In production of Dracaena fragrans ‘Massangeana’, commonly called the corn plant, nursery personnel may notice piles of sawdust-like material at the base of cane sections.



These sawdust-like deposits actually are piles formed by fallen tendrils of fecal material and wood borings which extend from the sides of cane infested by a small beetle.



This pest is an ambrosia beetle and forms many tunnels within infested cane. Cane may be obtained that already contains an initial infestation which can rapidly spread to uninfested cane if undetected.


Also, palm seeds may be similarly attacked by this group of beetles. Heavily infested seeds fail to germinate.




The Florida tortoise beetle, Hemisphaerota cyanea (Say), is a beautiful small beetle that feeds on a variety of native and exotic palms on which it occasionally inflicts damage by its feeding activities. It is our only tortoise beetle that feeds on palms.


Florida bromeliad weevil


Mexican bromeliad weevil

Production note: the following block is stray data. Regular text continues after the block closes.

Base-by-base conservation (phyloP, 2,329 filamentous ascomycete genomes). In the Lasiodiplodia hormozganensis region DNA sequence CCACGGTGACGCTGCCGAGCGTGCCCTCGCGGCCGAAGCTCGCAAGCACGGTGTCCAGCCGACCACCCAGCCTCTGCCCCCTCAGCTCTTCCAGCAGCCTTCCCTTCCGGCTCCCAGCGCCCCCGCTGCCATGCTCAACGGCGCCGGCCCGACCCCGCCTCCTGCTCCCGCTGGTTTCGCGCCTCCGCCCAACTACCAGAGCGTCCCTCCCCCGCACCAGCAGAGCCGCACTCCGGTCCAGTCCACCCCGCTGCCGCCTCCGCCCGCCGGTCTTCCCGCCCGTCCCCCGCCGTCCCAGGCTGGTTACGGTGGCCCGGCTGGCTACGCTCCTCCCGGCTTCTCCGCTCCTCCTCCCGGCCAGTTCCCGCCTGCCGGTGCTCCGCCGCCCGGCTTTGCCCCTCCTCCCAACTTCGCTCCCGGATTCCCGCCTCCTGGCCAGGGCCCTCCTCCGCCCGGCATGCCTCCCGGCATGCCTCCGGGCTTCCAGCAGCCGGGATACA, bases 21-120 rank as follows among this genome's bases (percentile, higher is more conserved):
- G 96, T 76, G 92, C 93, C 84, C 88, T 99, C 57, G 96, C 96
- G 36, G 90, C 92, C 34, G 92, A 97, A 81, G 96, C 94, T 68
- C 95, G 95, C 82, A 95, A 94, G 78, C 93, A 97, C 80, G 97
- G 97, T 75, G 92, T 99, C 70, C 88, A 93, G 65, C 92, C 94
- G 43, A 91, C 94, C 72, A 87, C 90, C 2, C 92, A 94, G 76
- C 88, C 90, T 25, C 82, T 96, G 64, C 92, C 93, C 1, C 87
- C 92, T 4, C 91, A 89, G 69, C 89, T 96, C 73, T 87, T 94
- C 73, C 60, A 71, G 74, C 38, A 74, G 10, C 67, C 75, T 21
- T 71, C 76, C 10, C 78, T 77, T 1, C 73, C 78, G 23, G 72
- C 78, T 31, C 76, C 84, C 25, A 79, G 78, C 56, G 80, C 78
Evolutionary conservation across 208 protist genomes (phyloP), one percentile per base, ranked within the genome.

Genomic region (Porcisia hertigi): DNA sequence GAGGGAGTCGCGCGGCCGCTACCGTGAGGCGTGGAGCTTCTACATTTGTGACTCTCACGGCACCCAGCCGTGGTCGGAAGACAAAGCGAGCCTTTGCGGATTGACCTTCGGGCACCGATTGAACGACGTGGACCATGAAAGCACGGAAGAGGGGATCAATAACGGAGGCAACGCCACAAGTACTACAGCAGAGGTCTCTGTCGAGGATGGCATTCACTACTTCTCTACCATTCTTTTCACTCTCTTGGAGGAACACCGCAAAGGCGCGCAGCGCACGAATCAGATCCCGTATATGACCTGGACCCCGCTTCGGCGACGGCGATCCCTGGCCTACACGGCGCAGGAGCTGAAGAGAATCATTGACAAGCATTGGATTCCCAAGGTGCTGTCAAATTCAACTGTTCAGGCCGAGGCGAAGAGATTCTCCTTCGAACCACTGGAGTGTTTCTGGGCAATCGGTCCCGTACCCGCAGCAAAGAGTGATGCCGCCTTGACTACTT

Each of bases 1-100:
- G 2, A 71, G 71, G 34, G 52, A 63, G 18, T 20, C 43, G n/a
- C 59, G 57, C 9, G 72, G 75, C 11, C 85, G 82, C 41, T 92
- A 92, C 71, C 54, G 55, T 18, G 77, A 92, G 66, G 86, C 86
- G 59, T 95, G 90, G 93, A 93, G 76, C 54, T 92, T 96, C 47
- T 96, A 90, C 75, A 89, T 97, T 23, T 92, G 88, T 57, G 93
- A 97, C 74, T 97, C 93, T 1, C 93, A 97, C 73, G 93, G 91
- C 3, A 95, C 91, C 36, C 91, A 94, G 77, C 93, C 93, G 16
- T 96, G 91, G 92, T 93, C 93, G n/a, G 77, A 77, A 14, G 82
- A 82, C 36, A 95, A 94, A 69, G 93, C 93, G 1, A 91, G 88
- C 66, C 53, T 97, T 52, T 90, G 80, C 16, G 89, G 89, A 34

The Florida bromeliad weevil is an minor pest of ornamental bromeliads. The Mexican bromeliad weevil, Metamasius callizona, which is currently attacking five species of native bromeliads and will likely destroy populations of six additional species of already-threatened or endangered bromeliads if not brought under control.


The palmetto weevil is considered a minor pest but is becoming more important because of the damage is inflicts on stressed nursery and transplanted palms.


     More information on beetles can be viewed at "Insect and Related Pests of Flowers and Foliage Plants". Click here to go there now!


Lance S. Osborne:
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Revised: Oct. 2015